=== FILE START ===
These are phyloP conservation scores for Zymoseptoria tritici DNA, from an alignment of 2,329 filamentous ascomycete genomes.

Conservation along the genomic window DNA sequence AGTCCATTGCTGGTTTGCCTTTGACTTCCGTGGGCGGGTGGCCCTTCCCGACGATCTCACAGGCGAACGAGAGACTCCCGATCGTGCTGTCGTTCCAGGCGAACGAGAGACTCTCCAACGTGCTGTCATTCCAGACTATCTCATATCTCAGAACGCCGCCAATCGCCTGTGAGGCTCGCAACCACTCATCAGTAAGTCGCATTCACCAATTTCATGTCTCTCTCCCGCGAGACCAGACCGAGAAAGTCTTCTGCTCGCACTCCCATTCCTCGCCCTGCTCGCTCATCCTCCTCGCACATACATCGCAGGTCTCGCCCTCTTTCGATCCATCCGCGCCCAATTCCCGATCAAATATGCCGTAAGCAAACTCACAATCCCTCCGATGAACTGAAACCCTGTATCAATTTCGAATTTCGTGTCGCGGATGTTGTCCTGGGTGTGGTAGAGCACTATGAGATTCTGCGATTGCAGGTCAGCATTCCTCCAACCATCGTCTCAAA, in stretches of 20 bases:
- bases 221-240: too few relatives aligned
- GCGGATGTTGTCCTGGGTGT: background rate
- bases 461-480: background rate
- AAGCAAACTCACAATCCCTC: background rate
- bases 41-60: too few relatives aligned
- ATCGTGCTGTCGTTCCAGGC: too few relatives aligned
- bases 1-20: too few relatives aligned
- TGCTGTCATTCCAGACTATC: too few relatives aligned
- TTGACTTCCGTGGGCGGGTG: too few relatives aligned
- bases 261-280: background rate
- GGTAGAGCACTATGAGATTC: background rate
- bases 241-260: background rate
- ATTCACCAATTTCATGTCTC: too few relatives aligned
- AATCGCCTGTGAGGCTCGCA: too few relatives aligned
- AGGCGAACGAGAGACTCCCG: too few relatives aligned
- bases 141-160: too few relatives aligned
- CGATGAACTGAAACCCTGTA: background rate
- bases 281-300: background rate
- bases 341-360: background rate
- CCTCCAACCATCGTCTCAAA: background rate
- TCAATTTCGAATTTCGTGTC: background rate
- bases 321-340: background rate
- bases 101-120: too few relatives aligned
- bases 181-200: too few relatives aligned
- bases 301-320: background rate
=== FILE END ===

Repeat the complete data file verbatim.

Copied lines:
These are phyloP conservation scores for Zymoseptoria tritici DNA, from an alignment of 2,329 filamentous ascomycete genomes.

Conservation along the genomic window DNA sequence AGTCCATTGCTGGTTTGCCTTTGACTTCCGTGGGCGGGTGGCCCTTCCCGACGATCTCACAGGCGAACGAGAGACTCCCGATCGTGCTGTCGTTCCAGGCGAACGAGAGACTCTCCAACGTGCTGTCATTCCAGACTATCTCATATCTCAGAACGCCGCCAATCGCCTGTGAGGCTCGCAACCACTCATCAGTAAGTCGCATTCACCAATTTCATGTCTCTCTCCCGCGAGACCAGACCGAGAAAGTCTTCTGCTCGCACTCCCATTCCTCGCCCTGCTCGCTCATCCTCCTCGCACATACATCGCAGGTCTCGCCCTCTTTCGATCCATCCGCGCCCAATTCCCGATCAAATATGCCGTAAGCAAACTCACAATCCCTCCGATGAACTGAAACCCTGTATCAATTTCGAATTTCGTGTCGCGGATGTTGTCCTGGGTGTGGTAGAGCACTATGAGATTCTGCGATTGCAGGTCAGCATTCCTCCAACCATCGTCTCAAA, in stretches of 20 bases:
- bases 221-240: too few relatives aligned
- GCGGATGTTGTCCTGGGTGT: background rate
- bases 461-480: background rate
- AAGCAAACTCACAATCCCTC: background rate
- bases 41-60: too few relatives aligned
- ATCGTGCTGTCGTTCCAGGC: too few relatives aligned
- bases 1-20: too few relatives aligned
- TGCTGTCATTCCAGACTATC: too few relatives aligned
- TTGACTTCCGTGGGCGGGTG: too few relatives aligned
- bases 261-280: background rate
- GGTAGAGCACTATGAGATTC: background rate
- bases 241-260: background rate
- ATTCACCAATTTCATGTCTC: too few relatives aligned
- AATCGCCTGTGAGGCTCGCA: too few relatives aligned
- AGGCGAACGAGAGACTCCCG: too few relatives aligned
- bases 141-160: too few relatives aligned
- CGATGAACTGAAACCCTGTA: background rate
- bases 281-300: background rate
- bases 341-360: background rate
- CCTCCAACCATCGTCTCAAA: background rate
- TCAATTTCGAATTTCGTGTC: background rate
- bases 321-340: background rate
- bases 101-120: too few relatives aligned
- bases 181-200: too few relatives aligned
- bases 301-320: background rate